Accuplacer and SAT, both College Board products, have been redesigned to align with school curriculum standards. Since the two tests now cover similar content, JFY’s Accuplacer-based course serves a dual purpose as SAT prep.
Early College (also called dual enrollment) is the next stage of education reform. It makes free college courses available in high school and reduces the cost of a college degree by accelerating credit accumulation. JFYNet works with colleges and high schools to establish early college courses in high schools to maximize opportunity for under-represented groups. JFY supports students in these courses with concurrent blended tutoring. Since 2017 we have enrolled 395 students in college courses in four high schools. The credits earned are transferable throughout the public higher education system. The value of these credits is $517,000.
JFY developed this program to help the fast-growing English Learner population improve reading comprehension and math. Our curriculum offers content in Spanish, the most prevalent language of origin. The student can read the same lesson in both languages, a basic technique of language acquisition. Our self-paced auto-translation capability is available in no other program.
JFY’s instructional software measures reading skills in Lexiles, a national standard unit of measurement for literacy. This measurement enables teachers to track progress day by day. It is the only formative, real-time way of measuring reading gains, a vital tool for teachers. The language aspect of math is critical in the new MCAS 2.0 because of the test’s emphasis on thinking through problems and explaining solutions rather than choosing multiple-choice answers. Our math curriculum allows students to use Google Translate to translate terms and questions. JFY’s bilingual capabilities offer EL students a unique support in mastering both language and math skills.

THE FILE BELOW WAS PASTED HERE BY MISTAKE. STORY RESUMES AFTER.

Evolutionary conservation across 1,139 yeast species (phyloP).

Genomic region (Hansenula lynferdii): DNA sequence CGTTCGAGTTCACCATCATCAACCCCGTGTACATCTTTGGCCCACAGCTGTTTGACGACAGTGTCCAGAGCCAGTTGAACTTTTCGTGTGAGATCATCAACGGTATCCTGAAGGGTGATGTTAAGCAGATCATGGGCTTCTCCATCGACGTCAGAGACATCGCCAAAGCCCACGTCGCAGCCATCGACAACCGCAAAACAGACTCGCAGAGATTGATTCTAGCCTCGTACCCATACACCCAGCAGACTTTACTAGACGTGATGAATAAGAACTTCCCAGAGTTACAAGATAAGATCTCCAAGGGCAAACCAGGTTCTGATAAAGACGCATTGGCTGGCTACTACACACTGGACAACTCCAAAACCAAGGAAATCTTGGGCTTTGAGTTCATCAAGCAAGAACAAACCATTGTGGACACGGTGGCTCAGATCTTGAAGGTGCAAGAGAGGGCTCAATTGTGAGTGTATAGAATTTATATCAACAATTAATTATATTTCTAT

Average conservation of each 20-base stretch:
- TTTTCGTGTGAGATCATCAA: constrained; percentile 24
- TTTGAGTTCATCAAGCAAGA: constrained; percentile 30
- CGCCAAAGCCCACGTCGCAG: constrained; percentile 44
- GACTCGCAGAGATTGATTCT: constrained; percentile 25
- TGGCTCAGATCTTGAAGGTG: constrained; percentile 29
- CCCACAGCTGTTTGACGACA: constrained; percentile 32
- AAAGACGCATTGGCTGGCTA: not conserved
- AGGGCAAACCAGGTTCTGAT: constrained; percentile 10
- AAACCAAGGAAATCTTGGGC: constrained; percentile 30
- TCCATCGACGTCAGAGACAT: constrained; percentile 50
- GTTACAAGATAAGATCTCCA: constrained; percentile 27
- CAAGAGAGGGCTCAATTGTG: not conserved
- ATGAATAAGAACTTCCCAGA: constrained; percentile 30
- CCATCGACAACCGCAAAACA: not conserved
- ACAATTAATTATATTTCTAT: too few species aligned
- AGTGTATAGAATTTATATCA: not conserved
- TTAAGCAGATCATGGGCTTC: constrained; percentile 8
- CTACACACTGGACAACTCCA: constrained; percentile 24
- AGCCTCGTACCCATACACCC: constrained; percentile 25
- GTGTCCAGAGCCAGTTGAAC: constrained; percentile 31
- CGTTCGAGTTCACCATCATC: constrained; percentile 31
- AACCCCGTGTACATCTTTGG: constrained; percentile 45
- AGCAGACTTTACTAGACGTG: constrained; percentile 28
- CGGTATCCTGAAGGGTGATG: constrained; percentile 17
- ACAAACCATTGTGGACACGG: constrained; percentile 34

Standardized tests have many critics and few defenders, but legions of users. Since the first administration of the College Board exams in 1901, skill assessments based on codified standards have been used in the US with the primary purpose of leveling the academic playing field and counteracting geographic, social and economic imbalances. All advanced countries have used standards-based national testing systems for many decades, even for centuries. The US did not establish state competency tests until the early 2000s. Massachusetts was a few years ahead of the national movement, inaugurating MCAS in 1998.
The units of knowledge, or “standards,” of which these tests are constructed are selected and compiled by large committees of teachers and academic administrators. In Massachusetts thousands of teachers labored through the 1990s to produce “curriculum frameworks” for every subject at every grade level. The Mathematics and English Language Arts and Literacy frameworks run to 200 pages each. They are continuously revised and updated. The curriculum frameworks represent a broad-based societal consensus on the knowledge and skills required to function effectively as a student, a worker and a citizen.
Standardized testing does not render a value judgement on the worth of a human being. It renders no judgement at all. It is simply a mechanism for gathering data on defined variables in large populations, such as the 950,000 students in Massachusetts public schools. In our common applications—MCAS, Accuplacer, SAT– it tells us where we are meeting our goals and where we are not. It gives us the detailed information we need to direct our efforts efficiently. There is no other practicable method for gathering performance data from large groups; and there is no way to manage any system, large or small, without data.